Nan Goldin is a photographer less interested in capturing the decisive moment than gathering snapshots of those people closest to her over a prolonged period of time. Her images of friends and acquaintances since the 1980s, famously including drag queens, club kids and drug addicts, have imbedded in them a sense of time and development of her relationship with her subjects, as well as the way she collates images to create a portrait rather than summing it all up in one shot.
This sense of intimacy and wanting to memorize people through photographing them is key to Goldin’s snapshot aesthetic, which she now brings to imagery of children in Fireleap. One of the notable things about Goldin’s work is the lack of contrived pose, therefore the lack of inhibition in her subjects and the directness with which they address the camera (or rather Goldin behind the lens). In this collection of pictures of children, from pregnant belly to young person, Goldin enacts her collaboration with her friend/subjects to create a montage reflecting the emotions wrapped up in being a child.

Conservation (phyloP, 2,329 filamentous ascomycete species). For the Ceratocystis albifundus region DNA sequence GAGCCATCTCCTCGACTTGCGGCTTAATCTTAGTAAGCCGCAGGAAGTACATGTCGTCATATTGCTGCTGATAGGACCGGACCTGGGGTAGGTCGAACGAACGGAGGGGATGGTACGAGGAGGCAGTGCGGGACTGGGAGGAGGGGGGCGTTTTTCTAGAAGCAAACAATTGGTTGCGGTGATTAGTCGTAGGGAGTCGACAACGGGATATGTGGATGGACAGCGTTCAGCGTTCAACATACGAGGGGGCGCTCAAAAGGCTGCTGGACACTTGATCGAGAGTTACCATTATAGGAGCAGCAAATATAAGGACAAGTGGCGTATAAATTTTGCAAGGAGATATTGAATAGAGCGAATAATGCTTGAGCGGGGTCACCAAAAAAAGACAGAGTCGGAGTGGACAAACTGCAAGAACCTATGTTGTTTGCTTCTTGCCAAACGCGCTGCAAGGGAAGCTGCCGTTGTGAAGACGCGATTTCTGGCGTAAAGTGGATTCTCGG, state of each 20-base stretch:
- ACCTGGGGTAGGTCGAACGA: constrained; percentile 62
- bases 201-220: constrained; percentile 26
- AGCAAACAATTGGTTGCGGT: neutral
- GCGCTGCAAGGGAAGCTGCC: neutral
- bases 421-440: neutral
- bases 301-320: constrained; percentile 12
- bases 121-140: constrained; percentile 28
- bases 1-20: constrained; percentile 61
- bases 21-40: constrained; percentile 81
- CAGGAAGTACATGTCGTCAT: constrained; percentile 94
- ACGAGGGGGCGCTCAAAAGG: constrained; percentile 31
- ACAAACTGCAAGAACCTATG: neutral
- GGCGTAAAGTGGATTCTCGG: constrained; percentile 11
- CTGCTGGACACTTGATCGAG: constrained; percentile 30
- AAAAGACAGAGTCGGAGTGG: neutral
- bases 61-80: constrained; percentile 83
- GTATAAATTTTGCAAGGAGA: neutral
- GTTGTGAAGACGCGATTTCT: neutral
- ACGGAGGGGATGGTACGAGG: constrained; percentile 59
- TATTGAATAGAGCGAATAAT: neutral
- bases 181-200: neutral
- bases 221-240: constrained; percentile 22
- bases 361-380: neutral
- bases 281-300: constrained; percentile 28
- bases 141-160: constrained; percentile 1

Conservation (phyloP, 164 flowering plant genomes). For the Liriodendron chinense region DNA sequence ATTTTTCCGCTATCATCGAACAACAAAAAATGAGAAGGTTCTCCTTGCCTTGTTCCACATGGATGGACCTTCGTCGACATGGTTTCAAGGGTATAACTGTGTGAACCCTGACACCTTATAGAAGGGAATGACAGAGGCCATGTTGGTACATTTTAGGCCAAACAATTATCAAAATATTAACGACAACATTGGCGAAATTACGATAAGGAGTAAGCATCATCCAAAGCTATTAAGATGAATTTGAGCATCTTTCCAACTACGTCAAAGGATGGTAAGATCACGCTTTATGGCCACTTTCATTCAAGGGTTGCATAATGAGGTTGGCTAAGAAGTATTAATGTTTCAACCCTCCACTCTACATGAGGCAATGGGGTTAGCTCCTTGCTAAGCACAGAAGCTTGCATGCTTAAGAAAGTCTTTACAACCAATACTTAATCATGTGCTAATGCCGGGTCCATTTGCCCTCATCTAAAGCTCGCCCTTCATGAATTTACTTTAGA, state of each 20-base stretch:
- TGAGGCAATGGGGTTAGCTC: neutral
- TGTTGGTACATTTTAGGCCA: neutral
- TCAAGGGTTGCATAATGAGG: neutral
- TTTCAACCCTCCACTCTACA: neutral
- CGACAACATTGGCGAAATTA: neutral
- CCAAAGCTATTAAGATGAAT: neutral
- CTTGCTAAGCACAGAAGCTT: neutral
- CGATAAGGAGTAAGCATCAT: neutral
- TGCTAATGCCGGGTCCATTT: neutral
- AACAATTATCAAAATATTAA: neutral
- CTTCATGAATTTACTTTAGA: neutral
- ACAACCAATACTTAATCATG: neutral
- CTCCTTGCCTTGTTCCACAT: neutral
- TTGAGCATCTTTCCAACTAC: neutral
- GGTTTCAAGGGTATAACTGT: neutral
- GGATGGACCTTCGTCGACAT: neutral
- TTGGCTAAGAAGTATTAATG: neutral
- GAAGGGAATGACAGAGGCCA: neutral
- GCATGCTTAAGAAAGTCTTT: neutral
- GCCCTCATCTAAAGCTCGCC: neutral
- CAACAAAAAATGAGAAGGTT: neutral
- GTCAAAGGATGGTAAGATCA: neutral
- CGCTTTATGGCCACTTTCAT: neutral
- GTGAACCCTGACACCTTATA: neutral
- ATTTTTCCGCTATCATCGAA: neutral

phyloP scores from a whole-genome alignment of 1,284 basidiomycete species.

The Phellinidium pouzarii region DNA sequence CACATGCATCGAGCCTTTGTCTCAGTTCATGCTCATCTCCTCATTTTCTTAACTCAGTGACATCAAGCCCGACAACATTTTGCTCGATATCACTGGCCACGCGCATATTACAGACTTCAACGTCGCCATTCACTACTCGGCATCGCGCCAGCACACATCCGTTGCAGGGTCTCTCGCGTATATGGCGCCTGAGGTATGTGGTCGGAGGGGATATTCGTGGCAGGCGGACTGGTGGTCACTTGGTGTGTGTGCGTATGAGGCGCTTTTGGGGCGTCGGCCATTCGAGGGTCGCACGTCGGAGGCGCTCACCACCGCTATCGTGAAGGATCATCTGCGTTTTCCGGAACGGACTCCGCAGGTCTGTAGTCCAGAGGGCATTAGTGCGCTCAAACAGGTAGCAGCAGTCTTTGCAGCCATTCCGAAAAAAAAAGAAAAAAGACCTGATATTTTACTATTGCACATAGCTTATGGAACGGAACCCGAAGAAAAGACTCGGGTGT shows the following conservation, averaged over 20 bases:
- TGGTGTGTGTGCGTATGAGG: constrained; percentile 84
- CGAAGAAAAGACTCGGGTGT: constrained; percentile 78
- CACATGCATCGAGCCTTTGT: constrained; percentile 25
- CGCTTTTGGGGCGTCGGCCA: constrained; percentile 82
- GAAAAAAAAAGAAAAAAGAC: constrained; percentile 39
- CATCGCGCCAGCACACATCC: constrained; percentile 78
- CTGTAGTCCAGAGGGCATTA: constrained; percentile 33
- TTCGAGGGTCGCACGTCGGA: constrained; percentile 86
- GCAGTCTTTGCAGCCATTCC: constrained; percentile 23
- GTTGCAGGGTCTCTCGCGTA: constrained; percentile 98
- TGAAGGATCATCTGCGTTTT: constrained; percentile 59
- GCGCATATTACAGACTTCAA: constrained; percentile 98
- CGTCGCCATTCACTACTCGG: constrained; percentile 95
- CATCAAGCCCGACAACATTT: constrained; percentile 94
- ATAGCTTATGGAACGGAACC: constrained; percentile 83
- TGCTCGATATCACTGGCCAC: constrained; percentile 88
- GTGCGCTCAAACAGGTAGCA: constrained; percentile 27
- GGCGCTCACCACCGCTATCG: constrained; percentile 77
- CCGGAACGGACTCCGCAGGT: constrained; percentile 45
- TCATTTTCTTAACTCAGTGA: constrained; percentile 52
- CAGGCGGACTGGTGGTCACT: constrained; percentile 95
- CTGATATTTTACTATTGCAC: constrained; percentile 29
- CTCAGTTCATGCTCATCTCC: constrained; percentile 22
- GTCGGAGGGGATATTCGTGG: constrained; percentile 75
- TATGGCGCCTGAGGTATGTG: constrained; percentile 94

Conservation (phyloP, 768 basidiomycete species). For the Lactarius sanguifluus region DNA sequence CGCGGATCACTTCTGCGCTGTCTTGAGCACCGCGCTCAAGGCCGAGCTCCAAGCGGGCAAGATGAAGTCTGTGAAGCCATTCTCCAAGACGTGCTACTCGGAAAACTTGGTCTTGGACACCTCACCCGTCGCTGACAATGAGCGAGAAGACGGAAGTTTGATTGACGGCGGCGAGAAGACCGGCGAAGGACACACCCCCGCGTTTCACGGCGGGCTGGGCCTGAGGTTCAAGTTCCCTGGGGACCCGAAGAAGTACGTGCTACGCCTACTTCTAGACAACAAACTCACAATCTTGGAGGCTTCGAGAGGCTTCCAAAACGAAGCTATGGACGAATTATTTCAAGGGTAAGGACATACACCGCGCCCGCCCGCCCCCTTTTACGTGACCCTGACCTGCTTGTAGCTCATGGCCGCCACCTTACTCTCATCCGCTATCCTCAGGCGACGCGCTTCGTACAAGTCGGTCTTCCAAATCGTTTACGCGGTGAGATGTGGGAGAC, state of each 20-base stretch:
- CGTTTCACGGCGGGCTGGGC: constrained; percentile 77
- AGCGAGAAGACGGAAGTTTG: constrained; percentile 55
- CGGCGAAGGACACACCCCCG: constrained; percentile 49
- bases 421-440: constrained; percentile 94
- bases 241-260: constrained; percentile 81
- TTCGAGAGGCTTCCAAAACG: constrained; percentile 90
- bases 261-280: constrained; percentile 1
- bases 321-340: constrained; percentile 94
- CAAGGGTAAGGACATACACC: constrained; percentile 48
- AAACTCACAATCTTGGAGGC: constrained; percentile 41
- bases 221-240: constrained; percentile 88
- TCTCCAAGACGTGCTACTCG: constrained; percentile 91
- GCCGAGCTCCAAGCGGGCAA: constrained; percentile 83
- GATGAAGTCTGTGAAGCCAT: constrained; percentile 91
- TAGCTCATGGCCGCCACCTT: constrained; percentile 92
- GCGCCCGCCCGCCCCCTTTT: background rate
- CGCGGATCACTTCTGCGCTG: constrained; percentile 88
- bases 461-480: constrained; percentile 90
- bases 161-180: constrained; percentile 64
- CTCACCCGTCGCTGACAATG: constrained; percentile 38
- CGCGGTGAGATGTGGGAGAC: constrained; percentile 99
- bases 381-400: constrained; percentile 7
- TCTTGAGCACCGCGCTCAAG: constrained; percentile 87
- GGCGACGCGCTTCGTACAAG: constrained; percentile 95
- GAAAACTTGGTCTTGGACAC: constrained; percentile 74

Goldin’s preferred method of displaying her work is as a slideshow, which sits somewhere between a conventional printed photograph and film. With this format she controls the order in which we see the images, creating a narrative with them, and also the amount of time we spend on each one. As a projection they are of course larger, only seen singularly and composed of light rather than ink on paper. Goldin has also added a soundtrack of children singing obscure songs, heightening the cinematic feel of the piece and its sense of intimacy and immediacy.
Accompanying the slideshow is a room of printed photographs in which Goldin has forayed into landscapes and also collected together some double-exposed images into grid-like collections. Of course these are all superbly produced, but if it’s true Goldin you’re after in this compact exhibition, then Fireleap is where you’ll find her strongest work.
-- Laura Bushell
All images courtesy of Nan Goldin and Sprovieri Gallery, London.